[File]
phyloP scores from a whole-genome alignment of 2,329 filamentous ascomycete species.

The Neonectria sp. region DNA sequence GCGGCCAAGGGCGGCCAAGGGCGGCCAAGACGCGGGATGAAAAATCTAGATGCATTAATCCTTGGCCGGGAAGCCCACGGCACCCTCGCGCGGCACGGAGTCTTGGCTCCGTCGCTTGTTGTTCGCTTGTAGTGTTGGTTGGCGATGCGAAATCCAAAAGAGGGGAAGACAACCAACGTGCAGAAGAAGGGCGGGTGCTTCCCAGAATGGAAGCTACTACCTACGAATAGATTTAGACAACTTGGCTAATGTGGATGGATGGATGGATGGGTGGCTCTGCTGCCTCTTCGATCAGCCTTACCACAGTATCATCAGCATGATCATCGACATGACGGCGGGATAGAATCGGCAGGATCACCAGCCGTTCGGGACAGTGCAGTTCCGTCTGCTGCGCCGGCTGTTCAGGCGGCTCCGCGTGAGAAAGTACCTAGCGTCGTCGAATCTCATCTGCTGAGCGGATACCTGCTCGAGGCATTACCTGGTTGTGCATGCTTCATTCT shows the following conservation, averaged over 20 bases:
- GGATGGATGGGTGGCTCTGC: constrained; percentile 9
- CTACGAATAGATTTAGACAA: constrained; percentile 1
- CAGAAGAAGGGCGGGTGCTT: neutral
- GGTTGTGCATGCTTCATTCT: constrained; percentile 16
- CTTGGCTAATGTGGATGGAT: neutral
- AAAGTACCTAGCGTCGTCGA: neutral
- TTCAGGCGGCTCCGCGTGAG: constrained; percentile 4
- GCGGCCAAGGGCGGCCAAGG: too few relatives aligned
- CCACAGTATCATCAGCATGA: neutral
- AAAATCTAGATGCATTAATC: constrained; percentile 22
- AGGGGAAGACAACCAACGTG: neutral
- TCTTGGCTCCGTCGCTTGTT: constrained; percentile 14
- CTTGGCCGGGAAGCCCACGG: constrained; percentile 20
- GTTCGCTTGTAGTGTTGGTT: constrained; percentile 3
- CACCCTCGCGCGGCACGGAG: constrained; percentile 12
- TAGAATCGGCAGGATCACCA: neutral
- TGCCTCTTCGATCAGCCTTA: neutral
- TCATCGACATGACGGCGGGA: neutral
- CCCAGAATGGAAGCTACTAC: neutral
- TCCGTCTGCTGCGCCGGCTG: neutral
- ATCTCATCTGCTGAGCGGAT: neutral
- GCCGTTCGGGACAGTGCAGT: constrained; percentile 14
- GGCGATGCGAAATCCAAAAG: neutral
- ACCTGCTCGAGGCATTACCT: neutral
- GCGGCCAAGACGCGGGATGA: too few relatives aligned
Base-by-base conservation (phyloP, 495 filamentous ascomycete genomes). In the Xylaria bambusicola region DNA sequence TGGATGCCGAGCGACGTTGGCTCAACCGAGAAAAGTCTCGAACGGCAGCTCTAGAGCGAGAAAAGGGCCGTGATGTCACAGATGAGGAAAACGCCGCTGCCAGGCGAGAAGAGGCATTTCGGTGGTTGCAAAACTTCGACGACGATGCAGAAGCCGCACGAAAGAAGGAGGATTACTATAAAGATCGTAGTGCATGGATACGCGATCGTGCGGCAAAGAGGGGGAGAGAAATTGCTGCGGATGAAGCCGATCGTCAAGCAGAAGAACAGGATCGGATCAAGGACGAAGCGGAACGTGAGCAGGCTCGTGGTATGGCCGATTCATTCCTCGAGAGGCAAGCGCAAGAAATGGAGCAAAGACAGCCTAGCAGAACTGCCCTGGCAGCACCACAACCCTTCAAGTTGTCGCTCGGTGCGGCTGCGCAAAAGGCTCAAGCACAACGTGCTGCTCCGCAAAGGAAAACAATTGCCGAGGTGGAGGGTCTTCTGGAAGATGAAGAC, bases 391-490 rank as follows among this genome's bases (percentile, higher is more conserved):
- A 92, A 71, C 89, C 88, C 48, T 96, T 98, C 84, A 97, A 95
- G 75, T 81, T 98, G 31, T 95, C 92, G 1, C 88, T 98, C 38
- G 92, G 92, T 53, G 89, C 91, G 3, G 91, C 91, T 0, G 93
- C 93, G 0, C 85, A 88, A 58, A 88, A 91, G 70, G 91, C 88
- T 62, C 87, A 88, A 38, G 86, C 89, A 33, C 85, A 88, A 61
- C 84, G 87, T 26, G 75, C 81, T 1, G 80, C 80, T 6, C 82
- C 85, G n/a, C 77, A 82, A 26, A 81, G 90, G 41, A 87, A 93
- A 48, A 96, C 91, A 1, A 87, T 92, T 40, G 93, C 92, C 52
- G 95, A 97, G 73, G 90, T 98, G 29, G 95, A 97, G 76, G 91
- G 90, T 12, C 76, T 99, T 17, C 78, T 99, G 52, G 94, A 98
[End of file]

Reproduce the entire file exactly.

phyloP scores from a whole-genome alignment of 2,329 filamentous ascomycete species.

The Neonectria sp. region DNA sequence GCGGCCAAGGGCGGCCAAGGGCGGCCAAGACGCGGGATGAAAAATCTAGATGCATTAATCCTTGGCCGGGAAGCCCACGGCACCCTCGCGCGGCACGGAGTCTTGGCTCCGTCGCTTGTTGTTCGCTTGTAGTGTTGGTTGGCGATGCGAAATCCAAAAGAGGGGAAGACAACCAACGTGCAGAAGAAGGGCGGGTGCTTCCCAGAATGGAAGCTACTACCTACGAATAGATTTAGACAACTTGGCTAATGTGGATGGATGGATGGATGGGTGGCTCTGCTGCCTCTTCGATCAGCCTTACCACAGTATCATCAGCATGATCATCGACATGACGGCGGGATAGAATCGGCAGGATCACCAGCCGTTCGGGACAGTGCAGTTCCGTCTGCTGCGCCGGCTGTTCAGGCGGCTCCGCGTGAGAAAGTACCTAGCGTCGTCGAATCTCATCTGCTGAGCGGATACCTGCTCGAGGCATTACCTGGTTGTGCATGCTTCATTCT shows the following conservation, averaged over 20 bases:
- GGATGGATGGGTGGCTCTGC: constrained; percentile 9
- CTACGAATAGATTTAGACAA: constrained; percentile 1
- CAGAAGAAGGGCGGGTGCTT: neutral
- GGTTGTGCATGCTTCATTCT: constrained; percentile 16
- CTTGGCTAATGTGGATGGAT: neutral
- AAAGTACCTAGCGTCGTCGA: neutral
- TTCAGGCGGCTCCGCGTGAG: constrained; percentile 4
- GCGGCCAAGGGCGGCCAAGG: too few relatives aligned
- CCACAGTATCATCAGCATGA: neutral
- AAAATCTAGATGCATTAATC: constrained; percentile 22
- AGGGGAAGACAACCAACGTG: neutral
- TCTTGGCTCCGTCGCTTGTT: constrained; percentile 14
- CTTGGCCGGGAAGCCCACGG: constrained; percentile 20
- GTTCGCTTGTAGTGTTGGTT: constrained; percentile 3
- CACCCTCGCGCGGCACGGAG: constrained; percentile 12
- TAGAATCGGCAGGATCACCA: neutral
- TGCCTCTTCGATCAGCCTTA: neutral
- TCATCGACATGACGGCGGGA: neutral
- CCCAGAATGGAAGCTACTAC: neutral
- TCCGTCTGCTGCGCCGGCTG: neutral
- ATCTCATCTGCTGAGCGGAT: neutral
- GCCGTTCGGGACAGTGCAGT: constrained; percentile 14
- GGCGATGCGAAATCCAAAAG: neutral
- ACCTGCTCGAGGCATTACCT: neutral
- GCGGCCAAGACGCGGGATGA: too few relatives aligned
Base-by-base conservation (phyloP, 495 filamentous ascomycete genomes). In the Xylaria bambusicola region DNA sequence TGGATGCCGAGCGACGTTGGCTCAACCGAGAAAAGTCTCGAACGGCAGCTCTAGAGCGAGAAAAGGGCCGTGATGTCACAGATGAGGAAAACGCCGCTGCCAGGCGAGAAGAGGCATTTCGGTGGTTGCAAAACTTCGACGACGATGCAGAAGCCGCACGAAAGAAGGAGGATTACTATAAAGATCGTAGTGCATGGATACGCGATCGTGCGGCAAAGAGGGGGAGAGAAATTGCTGCGGATGAAGCCGATCGTCAAGCAGAAGAACAGGATCGGATCAAGGACGAAGCGGAACGTGAGCAGGCTCGTGGTATGGCCGATTCATTCCTCGAGAGGCAAGCGCAAGAAATGGAGCAAAGACAGCCTAGCAGAACTGCCCTGGCAGCACCACAACCCTTCAAGTTGTCGCTCGGTGCGGCTGCGCAAAAGGCTCAAGCACAACGTGCTGCTCCGCAAAGGAAAACAATTGCCGAGGTGGAGGGTCTTCTGGAAGATGAAGAC, bases 391-490 rank as follows among this genome's bases (percentile, higher is more conserved):
- A 92, A 71, C 89, C 88, C 48, T 96, T 98, C 84, A 97, A 95
- G 75, T 81, T 98, G 31, T 95, C 92, G 1, C 88, T 98, C 38
- G 92, G 92, T 53, G 89, C 91, G 3, G 91, C 91, T 0, G 93
- C 93, G 0, C 85, A 88, A 58, A 88, A 91, G 70, G 91, C 88
- T 62, C 87, A 88, A 38, G 86, C 89, A 33, C 85, A 88, A 61
- C 84, G 87, T 26, G 75, C 81, T 1, G 80, C 80, T 6, C 82
- C 85, G n/a, C 77, A 82, A 26, A 81, G 90, G 41, A 87, A 93
- A 48, A 96, C 91, A 1, A 87, T 92, T 40, G 93, C 92, C 52
- G 95, A 97, G 73, G 90, T 98, G 29, G 95, A 97, G 76, G 91
- G 90, T 12, C 76, T 99, T 17, C 78, T 99, G 52, G 94, A 98